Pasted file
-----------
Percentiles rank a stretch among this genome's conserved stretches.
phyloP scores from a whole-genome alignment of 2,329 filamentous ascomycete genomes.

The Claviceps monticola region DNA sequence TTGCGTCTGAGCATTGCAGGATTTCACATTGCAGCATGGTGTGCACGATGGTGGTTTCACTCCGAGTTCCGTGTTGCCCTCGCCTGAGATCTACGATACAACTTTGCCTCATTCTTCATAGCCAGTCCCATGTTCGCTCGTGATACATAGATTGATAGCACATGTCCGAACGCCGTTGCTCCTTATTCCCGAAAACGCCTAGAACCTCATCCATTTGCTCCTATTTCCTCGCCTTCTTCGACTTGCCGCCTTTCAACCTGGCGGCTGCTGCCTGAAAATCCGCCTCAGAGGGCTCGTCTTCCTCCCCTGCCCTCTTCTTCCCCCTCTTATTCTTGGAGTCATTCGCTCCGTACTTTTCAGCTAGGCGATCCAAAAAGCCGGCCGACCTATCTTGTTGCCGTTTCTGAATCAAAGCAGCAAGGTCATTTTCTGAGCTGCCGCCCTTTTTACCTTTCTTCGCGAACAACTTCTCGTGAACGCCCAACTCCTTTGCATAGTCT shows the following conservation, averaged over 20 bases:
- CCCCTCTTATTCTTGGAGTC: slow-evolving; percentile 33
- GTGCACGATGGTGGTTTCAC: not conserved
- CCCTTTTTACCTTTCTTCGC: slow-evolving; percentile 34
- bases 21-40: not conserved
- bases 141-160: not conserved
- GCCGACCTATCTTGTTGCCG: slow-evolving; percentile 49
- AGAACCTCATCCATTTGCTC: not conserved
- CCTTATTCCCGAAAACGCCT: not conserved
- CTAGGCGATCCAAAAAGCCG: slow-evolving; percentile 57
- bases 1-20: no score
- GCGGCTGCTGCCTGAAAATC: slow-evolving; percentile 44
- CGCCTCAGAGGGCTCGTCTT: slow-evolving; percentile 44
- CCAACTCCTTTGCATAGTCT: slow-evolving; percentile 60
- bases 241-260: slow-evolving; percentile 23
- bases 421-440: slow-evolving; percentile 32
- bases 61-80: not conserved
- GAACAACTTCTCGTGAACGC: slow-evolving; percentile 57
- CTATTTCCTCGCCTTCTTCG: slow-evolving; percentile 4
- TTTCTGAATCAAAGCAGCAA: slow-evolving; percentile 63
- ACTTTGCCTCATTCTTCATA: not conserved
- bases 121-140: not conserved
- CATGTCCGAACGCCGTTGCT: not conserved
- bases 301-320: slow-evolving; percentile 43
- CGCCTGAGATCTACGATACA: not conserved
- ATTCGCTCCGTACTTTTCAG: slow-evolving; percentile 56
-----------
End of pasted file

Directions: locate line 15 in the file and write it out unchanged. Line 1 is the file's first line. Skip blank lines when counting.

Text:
- CGCCTCAGAGGGCTCGTCTT: slow-evolving; percentile 44